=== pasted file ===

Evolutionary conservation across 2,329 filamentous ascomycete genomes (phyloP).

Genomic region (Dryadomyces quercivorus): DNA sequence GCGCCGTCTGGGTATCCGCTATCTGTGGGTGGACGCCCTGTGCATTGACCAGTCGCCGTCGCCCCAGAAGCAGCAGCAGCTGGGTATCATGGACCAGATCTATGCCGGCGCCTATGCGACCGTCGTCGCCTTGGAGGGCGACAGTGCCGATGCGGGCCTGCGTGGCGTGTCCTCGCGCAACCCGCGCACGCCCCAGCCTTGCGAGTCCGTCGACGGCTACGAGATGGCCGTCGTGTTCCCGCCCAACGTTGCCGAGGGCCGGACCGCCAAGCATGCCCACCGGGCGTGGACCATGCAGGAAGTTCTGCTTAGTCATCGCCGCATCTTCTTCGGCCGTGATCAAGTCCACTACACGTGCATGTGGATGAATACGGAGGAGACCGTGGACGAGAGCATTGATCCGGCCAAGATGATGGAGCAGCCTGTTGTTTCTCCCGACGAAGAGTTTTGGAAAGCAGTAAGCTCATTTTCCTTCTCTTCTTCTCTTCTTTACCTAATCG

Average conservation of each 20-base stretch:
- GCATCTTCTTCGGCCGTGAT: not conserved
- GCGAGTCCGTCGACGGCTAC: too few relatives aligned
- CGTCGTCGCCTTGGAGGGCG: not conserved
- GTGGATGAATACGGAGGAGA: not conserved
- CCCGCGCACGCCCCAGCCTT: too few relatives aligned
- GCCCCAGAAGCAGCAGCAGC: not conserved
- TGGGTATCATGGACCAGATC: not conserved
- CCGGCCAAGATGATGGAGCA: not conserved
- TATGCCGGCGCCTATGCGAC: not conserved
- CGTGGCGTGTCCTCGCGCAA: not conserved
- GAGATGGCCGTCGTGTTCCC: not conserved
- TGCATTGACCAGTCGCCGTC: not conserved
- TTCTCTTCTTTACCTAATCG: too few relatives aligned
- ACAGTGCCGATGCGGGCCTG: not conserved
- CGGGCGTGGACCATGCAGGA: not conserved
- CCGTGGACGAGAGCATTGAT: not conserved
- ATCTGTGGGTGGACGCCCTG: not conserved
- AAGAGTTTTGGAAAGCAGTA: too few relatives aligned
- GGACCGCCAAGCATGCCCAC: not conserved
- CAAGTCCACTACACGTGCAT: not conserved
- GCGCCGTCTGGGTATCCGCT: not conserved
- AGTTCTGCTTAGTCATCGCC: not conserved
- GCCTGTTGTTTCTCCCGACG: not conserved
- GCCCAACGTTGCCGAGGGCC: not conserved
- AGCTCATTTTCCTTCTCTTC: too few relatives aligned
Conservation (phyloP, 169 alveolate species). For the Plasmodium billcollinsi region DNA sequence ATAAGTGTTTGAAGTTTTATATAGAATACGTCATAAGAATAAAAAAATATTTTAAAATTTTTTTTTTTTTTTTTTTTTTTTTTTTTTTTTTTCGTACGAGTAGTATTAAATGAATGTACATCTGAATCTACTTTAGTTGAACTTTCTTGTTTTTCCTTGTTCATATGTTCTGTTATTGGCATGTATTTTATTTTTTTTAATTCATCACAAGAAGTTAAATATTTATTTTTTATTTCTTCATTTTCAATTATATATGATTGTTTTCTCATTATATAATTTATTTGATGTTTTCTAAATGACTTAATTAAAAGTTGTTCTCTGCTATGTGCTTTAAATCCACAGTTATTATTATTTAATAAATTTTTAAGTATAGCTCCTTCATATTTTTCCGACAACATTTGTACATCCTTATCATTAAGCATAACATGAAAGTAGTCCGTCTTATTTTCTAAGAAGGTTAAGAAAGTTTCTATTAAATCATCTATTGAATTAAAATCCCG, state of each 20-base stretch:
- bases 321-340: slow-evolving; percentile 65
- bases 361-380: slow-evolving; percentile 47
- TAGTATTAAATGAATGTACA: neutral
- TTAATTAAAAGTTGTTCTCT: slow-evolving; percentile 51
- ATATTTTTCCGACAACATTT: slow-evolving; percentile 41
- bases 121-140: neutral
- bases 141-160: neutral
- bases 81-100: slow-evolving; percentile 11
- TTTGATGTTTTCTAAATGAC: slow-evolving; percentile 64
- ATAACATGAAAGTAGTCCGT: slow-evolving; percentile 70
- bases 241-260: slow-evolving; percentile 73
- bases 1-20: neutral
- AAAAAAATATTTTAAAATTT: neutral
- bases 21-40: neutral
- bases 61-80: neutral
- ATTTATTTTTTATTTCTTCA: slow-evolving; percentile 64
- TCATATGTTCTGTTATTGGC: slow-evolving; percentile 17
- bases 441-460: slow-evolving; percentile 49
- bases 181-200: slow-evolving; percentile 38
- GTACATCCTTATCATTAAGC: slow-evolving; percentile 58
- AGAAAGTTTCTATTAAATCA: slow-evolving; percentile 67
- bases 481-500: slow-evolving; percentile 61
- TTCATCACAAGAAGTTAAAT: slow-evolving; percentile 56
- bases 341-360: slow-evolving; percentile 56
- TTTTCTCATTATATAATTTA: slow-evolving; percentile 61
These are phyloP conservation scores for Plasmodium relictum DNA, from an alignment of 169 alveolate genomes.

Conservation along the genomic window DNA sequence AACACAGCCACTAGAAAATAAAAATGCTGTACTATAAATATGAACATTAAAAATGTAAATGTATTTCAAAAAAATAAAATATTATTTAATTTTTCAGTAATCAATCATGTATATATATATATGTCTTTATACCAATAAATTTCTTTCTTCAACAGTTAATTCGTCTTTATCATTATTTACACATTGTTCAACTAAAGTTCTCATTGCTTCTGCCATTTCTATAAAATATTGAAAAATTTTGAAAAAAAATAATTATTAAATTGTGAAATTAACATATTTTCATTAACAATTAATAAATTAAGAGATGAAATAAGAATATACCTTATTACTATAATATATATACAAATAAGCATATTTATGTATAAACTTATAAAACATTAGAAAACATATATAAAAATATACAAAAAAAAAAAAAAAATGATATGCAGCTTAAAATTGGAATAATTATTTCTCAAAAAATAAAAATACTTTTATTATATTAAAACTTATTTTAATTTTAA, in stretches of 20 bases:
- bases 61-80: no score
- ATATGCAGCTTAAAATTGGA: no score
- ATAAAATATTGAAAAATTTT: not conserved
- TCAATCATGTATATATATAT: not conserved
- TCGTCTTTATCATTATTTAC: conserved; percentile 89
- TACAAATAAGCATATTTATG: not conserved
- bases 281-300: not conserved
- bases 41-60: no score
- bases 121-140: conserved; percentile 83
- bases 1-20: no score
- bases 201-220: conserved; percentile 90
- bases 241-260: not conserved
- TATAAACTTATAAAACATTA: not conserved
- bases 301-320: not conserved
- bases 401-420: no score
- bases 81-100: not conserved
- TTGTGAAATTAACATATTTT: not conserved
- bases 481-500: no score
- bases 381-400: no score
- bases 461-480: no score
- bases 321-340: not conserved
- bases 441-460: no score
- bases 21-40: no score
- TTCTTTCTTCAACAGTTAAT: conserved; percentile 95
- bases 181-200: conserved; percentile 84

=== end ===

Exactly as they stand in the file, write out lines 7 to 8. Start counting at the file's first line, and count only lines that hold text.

- GTGGATGAATACGGAGGAGA: not conserved
- CCCGCGCACGCCCCAGCCTT: too few relatives aligned